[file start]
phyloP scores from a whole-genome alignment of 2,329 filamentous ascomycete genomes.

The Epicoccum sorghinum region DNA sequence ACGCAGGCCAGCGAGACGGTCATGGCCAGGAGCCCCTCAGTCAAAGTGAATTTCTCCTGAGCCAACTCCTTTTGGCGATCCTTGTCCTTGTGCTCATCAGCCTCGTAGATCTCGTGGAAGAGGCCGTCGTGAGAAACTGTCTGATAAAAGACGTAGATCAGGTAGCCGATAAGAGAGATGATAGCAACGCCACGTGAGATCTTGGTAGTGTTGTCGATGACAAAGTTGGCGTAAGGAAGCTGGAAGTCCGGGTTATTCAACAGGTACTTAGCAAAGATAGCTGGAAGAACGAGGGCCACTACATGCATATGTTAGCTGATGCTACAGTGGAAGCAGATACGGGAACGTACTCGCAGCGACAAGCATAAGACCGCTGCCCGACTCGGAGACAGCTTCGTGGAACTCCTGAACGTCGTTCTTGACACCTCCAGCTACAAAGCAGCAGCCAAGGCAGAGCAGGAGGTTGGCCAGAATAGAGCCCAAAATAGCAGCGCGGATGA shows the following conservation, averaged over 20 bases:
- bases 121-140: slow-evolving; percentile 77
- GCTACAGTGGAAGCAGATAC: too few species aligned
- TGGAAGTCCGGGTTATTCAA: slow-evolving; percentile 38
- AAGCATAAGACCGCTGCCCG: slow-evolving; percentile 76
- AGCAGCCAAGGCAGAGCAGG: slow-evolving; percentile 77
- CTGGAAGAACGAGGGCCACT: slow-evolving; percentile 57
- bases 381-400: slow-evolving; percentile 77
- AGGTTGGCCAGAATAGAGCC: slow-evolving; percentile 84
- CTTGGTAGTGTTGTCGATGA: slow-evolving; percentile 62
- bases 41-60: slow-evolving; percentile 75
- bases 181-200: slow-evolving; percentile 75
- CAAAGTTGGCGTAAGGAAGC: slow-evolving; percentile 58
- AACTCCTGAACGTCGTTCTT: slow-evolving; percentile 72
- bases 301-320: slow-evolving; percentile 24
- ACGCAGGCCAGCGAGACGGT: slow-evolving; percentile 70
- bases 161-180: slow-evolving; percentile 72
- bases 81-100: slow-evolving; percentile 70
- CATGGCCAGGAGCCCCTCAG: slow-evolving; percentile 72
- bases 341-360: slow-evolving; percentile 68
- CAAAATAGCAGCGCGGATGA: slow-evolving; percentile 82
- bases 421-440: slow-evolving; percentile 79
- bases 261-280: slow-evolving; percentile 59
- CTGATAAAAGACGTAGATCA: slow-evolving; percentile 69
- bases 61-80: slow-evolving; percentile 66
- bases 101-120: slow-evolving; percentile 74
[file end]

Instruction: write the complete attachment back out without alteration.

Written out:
phyloP scores from a whole-genome alignment of 2,329 filamentous ascomycete genomes.

The Epicoccum sorghinum region DNA sequence ACGCAGGCCAGCGAGACGGTCATGGCCAGGAGCCCCTCAGTCAAAGTGAATTTCTCCTGAGCCAACTCCTTTTGGCGATCCTTGTCCTTGTGCTCATCAGCCTCGTAGATCTCGTGGAAGAGGCCGTCGTGAGAAACTGTCTGATAAAAGACGTAGATCAGGTAGCCGATAAGAGAGATGATAGCAACGCCACGTGAGATCTTGGTAGTGTTGTCGATGACAAAGTTGGCGTAAGGAAGCTGGAAGTCCGGGTTATTCAACAGGTACTTAGCAAAGATAGCTGGAAGAACGAGGGCCACTACATGCATATGTTAGCTGATGCTACAGTGGAAGCAGATACGGGAACGTACTCGCAGCGACAAGCATAAGACCGCTGCCCGACTCGGAGACAGCTTCGTGGAACTCCTGAACGTCGTTCTTGACACCTCCAGCTACAAAGCAGCAGCCAAGGCAGAGCAGGAGGTTGGCCAGAATAGAGCCCAAAATAGCAGCGCGGATGA shows the following conservation, averaged over 20 bases:
- bases 121-140: slow-evolving; percentile 77
- GCTACAGTGGAAGCAGATAC: too few species aligned
- TGGAAGTCCGGGTTATTCAA: slow-evolving; percentile 38
- AAGCATAAGACCGCTGCCCG: slow-evolving; percentile 76
- AGCAGCCAAGGCAGAGCAGG: slow-evolving; percentile 77
- CTGGAAGAACGAGGGCCACT: slow-evolving; percentile 57
- bases 381-400: slow-evolving; percentile 77
- AGGTTGGCCAGAATAGAGCC: slow-evolving; percentile 84
- CTTGGTAGTGTTGTCGATGA: slow-evolving; percentile 62
- bases 41-60: slow-evolving; percentile 75
- bases 181-200: slow-evolving; percentile 75
- CAAAGTTGGCGTAAGGAAGC: slow-evolving; percentile 58
- AACTCCTGAACGTCGTTCTT: slow-evolving; percentile 72
- bases 301-320: slow-evolving; percentile 24
- ACGCAGGCCAGCGAGACGGT: slow-evolving; percentile 70
- bases 161-180: slow-evolving; percentile 72
- bases 81-100: slow-evolving; percentile 70
- CATGGCCAGGAGCCCCTCAG: slow-evolving; percentile 72
- bases 341-360: slow-evolving; percentile 68
- CAAAATAGCAGCGCGGATGA: slow-evolving; percentile 82
- bases 421-440: slow-evolving; percentile 79
- bases 261-280: slow-evolving; percentile 59
- CTGATAAAAGACGTAGATCA: slow-evolving; percentile 69
- bases 61-80: slow-evolving; percentile 66
- bases 101-120: slow-evolving; percentile 74